After an incredibly busy year, I'm looking forward to taking a much-needed break over the next couple of weeks.
Then again, what I'll be doing won't look like much of a break to some people.
Because after the eggnog is gone and the relatives have left the house, I'll soon be yearning for something to do.
I'm not talking about real work. I'm talking about doing some of the tasks and activities I've been putting off. For instance, reflecting on what I've accomplished this year, planning for 2012, cleaning out my office, catching up on my reading. That sort of thing.
I used to feel guilty about this year-end ritual. After all, I'd promised myself to take a whole week off. So going into the office every other day felt like cheating.
For a long time I even wondered if I had a problem.
But then I discovered that some of the most successful people I know take time during the holidays to "work" on this sort of thing. Not because they feel obligated to do so, but because... well, it just makes them happy!
There's actually research to support this. A recent study published in Psychological Science suggests that people who stay busy are more likely to be happy than those who remain idle - especially if the "busyness" is voluntary.
Not only that, but the study also found that people generally prefer to keep busy, even if they think they're supposed to prefer "taking it easy."
OK... so that explains my guilt. 😉
Now, I'm not saying you should do client work if it can wait. I'm also not suggesting you should ignore your family. I'm going to be spending quite a bit of time with my wife and kids this holiday season doing fun stuff (we even have a ski trip planned!)
What I'm suggesting is that you also consider doing some of things that:
a) you've been putting off, and
b) make you feel happy and fulfilled.
Here are 10 ideas to get you started:
#1: Clean your office.
Throw away old files, purge old magazines and newsletters, reorganize desk drawers and clean up your email inbox. There's nothing like an organized office to improve creativity and create a sense of order in your life.
#2: Catch up on your reading.
If you love to read as much as I do, you probably struggle with too many books and not enough time to read them. If your workload is a bit light right now, use the extra time to catch up on your reading.
#3: Re-evaluate your technology.
How's your computer holding up? Do some of your software applications need updating? Now is a great time to install and learn new software or migrate to a new system. Plus, depending on your tax situation, there could be tax advantages to buying new technology before the end of the year (of course, consult with your tax professional first).
#4: Set your goals for the coming year.
This is a great time to start thinking about what you want to accomplish next year - both personally and professionally. Why wait until January to figure it out?
#5: Strategic planning.
Don't stop there. After setting your goals, draft a realistic but aggressive action plan. Break down your goals into milestones or key action items. (By the way, I used to break things down to the monthly and weekly level but have since found that general milestones or guideposts work best for me. I just can't seem to plan a whole year of my life down to the week!)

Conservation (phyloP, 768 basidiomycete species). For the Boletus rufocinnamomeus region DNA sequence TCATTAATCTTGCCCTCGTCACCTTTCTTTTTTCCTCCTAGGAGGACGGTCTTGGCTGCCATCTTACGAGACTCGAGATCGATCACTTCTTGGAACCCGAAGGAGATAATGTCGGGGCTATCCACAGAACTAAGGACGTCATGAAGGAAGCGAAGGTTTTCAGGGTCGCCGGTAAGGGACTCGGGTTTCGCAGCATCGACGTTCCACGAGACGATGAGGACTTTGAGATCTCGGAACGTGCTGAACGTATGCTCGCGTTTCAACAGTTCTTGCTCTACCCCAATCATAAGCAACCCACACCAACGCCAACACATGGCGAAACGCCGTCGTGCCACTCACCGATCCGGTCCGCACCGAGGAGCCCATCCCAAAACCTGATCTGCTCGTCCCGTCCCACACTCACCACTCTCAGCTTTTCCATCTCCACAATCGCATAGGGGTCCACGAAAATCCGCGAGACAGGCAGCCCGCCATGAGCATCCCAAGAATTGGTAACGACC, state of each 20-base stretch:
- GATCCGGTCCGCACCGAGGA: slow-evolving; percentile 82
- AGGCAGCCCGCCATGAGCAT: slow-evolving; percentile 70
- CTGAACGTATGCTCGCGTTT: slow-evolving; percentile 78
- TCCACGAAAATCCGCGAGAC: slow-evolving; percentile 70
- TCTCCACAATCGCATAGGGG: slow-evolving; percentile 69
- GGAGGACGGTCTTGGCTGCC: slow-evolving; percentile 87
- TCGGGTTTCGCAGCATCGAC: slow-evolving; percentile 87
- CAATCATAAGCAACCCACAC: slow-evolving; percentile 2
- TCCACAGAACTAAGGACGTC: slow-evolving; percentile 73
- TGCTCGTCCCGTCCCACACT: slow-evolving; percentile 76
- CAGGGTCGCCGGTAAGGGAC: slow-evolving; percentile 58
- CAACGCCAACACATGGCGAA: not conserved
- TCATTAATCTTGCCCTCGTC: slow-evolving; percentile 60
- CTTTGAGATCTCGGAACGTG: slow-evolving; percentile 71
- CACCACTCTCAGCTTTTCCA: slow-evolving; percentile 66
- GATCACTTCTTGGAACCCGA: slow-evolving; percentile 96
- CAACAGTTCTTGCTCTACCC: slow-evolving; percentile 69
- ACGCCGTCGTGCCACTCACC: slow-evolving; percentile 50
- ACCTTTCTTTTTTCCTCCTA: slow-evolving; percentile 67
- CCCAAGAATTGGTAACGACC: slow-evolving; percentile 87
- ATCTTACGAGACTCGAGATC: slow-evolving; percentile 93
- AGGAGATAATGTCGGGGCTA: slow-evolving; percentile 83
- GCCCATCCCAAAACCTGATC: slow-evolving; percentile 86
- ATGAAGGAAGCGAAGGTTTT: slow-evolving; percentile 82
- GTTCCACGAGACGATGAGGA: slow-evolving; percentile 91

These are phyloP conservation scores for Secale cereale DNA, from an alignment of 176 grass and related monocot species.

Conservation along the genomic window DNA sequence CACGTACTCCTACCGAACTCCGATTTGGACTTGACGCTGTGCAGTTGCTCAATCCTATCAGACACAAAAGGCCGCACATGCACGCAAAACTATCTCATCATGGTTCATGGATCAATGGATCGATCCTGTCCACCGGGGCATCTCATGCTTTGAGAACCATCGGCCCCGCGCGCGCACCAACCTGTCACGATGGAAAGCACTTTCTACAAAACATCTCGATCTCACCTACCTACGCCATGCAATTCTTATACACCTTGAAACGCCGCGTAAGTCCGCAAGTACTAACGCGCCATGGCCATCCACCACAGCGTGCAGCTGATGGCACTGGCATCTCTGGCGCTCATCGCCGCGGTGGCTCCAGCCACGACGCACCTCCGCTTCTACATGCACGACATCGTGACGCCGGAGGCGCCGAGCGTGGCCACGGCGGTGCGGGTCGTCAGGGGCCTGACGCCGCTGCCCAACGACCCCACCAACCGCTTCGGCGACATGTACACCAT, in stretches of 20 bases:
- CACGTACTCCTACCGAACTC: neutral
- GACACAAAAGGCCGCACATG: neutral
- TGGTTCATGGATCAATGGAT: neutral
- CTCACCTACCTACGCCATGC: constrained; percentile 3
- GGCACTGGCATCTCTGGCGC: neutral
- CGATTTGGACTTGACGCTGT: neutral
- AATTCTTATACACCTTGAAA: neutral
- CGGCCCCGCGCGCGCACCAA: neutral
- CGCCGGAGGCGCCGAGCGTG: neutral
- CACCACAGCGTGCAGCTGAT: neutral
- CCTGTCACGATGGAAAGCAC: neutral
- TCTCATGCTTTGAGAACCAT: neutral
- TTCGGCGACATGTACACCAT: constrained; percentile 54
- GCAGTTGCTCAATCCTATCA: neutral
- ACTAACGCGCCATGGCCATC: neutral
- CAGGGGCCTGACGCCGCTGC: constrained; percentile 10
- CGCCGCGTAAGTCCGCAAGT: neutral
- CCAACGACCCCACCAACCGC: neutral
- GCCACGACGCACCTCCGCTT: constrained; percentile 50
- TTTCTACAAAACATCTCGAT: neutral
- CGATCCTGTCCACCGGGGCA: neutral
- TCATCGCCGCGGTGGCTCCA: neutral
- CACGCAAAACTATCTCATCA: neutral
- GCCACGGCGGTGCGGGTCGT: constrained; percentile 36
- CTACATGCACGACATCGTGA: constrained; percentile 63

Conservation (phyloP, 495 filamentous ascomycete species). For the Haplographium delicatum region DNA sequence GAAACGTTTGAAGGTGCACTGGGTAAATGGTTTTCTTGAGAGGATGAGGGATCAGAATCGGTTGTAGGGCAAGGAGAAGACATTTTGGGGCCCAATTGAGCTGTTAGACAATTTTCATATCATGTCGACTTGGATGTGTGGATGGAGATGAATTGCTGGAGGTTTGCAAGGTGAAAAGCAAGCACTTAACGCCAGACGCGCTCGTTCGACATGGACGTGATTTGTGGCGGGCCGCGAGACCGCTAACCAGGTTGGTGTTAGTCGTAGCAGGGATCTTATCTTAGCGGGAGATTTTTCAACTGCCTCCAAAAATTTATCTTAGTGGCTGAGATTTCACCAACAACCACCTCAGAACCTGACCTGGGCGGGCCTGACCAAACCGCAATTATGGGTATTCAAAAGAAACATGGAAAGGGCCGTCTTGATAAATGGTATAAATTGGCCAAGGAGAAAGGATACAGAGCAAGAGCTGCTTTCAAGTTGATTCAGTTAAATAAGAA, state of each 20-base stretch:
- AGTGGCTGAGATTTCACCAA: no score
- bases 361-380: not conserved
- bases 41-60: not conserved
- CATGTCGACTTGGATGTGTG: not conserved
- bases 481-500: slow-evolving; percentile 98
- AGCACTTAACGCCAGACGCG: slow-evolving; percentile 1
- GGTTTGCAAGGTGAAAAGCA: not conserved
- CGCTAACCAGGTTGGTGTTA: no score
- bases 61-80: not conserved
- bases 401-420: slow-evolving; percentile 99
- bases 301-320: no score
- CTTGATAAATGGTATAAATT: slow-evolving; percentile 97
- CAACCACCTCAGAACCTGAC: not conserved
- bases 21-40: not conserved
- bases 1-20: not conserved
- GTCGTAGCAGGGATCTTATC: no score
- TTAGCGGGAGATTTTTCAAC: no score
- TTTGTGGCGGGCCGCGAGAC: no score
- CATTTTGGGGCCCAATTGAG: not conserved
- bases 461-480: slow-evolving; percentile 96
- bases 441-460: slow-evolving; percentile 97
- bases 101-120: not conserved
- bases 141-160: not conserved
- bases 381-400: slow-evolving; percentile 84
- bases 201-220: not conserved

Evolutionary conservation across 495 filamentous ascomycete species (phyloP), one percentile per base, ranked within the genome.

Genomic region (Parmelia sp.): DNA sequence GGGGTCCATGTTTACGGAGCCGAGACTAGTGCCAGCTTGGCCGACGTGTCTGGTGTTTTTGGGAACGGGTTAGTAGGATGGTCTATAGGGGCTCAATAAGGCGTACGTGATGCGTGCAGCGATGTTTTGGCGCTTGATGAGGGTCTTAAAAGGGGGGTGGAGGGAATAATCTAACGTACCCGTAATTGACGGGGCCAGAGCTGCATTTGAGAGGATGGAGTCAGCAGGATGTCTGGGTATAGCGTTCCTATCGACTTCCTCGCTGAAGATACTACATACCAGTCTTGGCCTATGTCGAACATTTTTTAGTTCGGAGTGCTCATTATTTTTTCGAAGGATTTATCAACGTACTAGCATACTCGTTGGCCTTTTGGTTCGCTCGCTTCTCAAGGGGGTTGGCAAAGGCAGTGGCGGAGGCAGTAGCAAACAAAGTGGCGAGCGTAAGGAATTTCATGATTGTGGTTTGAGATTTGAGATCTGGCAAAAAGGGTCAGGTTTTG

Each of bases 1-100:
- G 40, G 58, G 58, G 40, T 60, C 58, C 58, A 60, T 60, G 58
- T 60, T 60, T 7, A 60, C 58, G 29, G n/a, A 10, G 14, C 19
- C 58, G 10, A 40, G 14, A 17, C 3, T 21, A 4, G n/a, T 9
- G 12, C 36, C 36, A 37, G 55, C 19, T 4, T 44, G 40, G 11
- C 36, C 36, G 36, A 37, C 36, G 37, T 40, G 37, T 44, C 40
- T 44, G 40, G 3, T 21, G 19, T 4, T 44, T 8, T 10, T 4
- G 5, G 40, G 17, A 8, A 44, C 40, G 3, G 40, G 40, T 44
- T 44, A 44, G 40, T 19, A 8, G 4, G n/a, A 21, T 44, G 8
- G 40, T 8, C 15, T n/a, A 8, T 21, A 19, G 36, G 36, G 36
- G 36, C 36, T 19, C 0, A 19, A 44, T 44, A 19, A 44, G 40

#6: Write Your 2012 "Story."
If the last two suggestions seem too mechanical for you, try what my friend Dianna Huff does: write your "story" for 2012, an idea she got from reading the book The Art of Possibility by Rosamund Zander. Dianna actually sits down and writes a detailed story what her entire life will look like next year - the events that will take place, the amazing things that will happen, everything! "This year everything in my story came true except two things," says Dianna. "It's been amazing!"
#7: Plan your marketing for next year.
Assemble a well-thought-out plan to promote your services next year. The plan should include the different marketing strategies you plan to use, when you'll get started, what your first action steps will be and how you'll measure success.
#8: Meet friends and colleagues for lunch.
This is a wonderful time to reconnect with people you haven't talked to in awhile. Call your friends and colleagues. Meet them for lunch or coffee. Share ideas and plans for next year.
#9: Volunteer your time.
The difficult economy has had a dramatic impact on charitable and religious organizations. Donations are way down while the needs of many have increased sharply. So, if you find yourself with idle time, and feel moved by the spirit of the season, why not volunteer your time? Sure, a cash donation is always welcome, but your time and talents are just as (if not more) important.
#10: Spend undivided time with your family.
This holiday season, make it a point to spend more time with your kids, spouse and loved ones. Watch a movie together. Work on some puzzles. Turn off the TV and have a few sit-down dinners as a family. Show them how much you love and care for them. As Randy Pausch reminded us, life is a gift. Cherish every moment. (In fact, try to carve out an hour over the next few weeks to watch Randy's "Last Lecture" on YouTube. It will be time well spent.)
On a personal level, I want to thank you for being a friend of International Freelancers Academy this past year. In just 13 months, this Academy and its accompanying online conference, International Freelancers Day, have grown beyond my wildest expectations - all thanks to you!
If you celebrate any of the upcoming holidays, I wish you and your family a safe, happy and blessed holiday season. I look forward to sharing more practical ideas and insights with you over the next few months... and to helping you make 2012 your best year ever!
But Before You Go...
I'd love to hear from you. Are you taking some time off over the next couple of weeks? What are your plans? Any other ideas to add to my list above?